• Anxious distress, is characterized by feelings of anxiety along with the signs and symptoms listed below
  • Melancholy, also called endogenous depression, is when you do not feel happy even during events that should cause celebration

What are the signs of depression?

The signs and symptoms of depression can vary depending on the type of depression you have.

Some people with depression may only experience a few signs and symptoms while others may experience many.

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7 signs of depression

The most common signs and symptoms of depression include:

  • Feeling sad, empty, worthless, or hopeless and is the most common symptom of depression
  • Loss of interest in activities that you once enjoyed, including sex and sports
  • Sleeping too much or not being able to sleep and insomnia
  • Fatigue and tiredness coupled with a lack of energy
  • Irritability and having angry outbursts
  • Difficulty concentrating, remembering things, or deciding things
  • Stomach problems that do not get better
  • Suicidal thoughts and even a suicide attempt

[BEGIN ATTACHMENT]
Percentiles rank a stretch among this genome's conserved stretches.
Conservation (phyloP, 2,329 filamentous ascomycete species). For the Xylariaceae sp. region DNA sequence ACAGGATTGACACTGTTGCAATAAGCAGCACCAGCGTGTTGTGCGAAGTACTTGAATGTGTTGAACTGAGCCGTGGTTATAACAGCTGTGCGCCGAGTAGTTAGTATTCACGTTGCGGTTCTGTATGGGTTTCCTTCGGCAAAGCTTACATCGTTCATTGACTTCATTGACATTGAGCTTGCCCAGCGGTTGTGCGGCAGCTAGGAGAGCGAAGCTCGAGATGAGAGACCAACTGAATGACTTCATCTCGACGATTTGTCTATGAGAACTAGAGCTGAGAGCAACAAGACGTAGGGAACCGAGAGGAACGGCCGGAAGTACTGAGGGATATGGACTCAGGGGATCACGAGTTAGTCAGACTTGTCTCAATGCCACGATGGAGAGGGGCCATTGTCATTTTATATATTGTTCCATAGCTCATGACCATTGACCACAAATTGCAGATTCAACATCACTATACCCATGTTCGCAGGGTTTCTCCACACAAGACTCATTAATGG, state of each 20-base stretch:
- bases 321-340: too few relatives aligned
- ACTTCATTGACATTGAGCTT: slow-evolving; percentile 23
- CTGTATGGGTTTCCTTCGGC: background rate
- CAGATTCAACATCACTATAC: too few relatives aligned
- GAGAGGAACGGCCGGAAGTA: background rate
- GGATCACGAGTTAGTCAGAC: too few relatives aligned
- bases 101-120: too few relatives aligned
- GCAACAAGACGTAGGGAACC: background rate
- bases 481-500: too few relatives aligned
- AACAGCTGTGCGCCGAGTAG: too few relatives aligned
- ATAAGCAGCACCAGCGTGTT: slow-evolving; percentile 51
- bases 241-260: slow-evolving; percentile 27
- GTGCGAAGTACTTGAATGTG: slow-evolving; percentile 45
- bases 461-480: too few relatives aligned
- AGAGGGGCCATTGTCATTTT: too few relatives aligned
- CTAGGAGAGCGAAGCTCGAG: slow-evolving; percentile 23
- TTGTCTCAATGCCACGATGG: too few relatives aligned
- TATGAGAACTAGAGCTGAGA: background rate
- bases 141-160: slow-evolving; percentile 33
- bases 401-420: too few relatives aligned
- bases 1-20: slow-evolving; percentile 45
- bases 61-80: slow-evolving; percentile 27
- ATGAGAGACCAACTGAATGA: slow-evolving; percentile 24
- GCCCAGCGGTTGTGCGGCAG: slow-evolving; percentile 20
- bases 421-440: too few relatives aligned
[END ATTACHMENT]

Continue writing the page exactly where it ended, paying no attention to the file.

• Weight loss due to lack of eating or weight gain and obesity
  • Anxiety
  • Difficulty letting go of past mistakes or decisions and focusing on self-blame
  • Feelings of guilt
  • Headaches or body pains that will not go away

If you have depression, it will likely interfere with your life and make it difficult to do the things you enjoy or need to do.

It is important to get help if you think you may be depressed as depression is a treatable illness.

If you or someone you know has severe depression is in danger of harming themselves, call 911 or go to the nearest emergency room.

If you are having thoughts of suicide, call the National Suicide Prevention Lifeline at 800-273-TALK (1-800-273-8225). The hotline is a free, confidential service available 24 hours a day, seven days a week. 

What are the causes of depression?

The cause of depression is not fully understood but it is thought to be a combination of genetic, biological, environmental, and psychological factors.

It is important to remember that you cannot always control the causes of depression but you can get help to manage it.

When do you get help for depression?

If you have any of the signs or symptoms of depression, see your doctor or mental health professional as soon as possible.

If you refuse to seek help from a professional, you need to talk to a friend or family member who can support you and help you make an appointment.

Depression is a real illness that can be treated by a professional and if you think you may have depression, the sooner you get help, the better.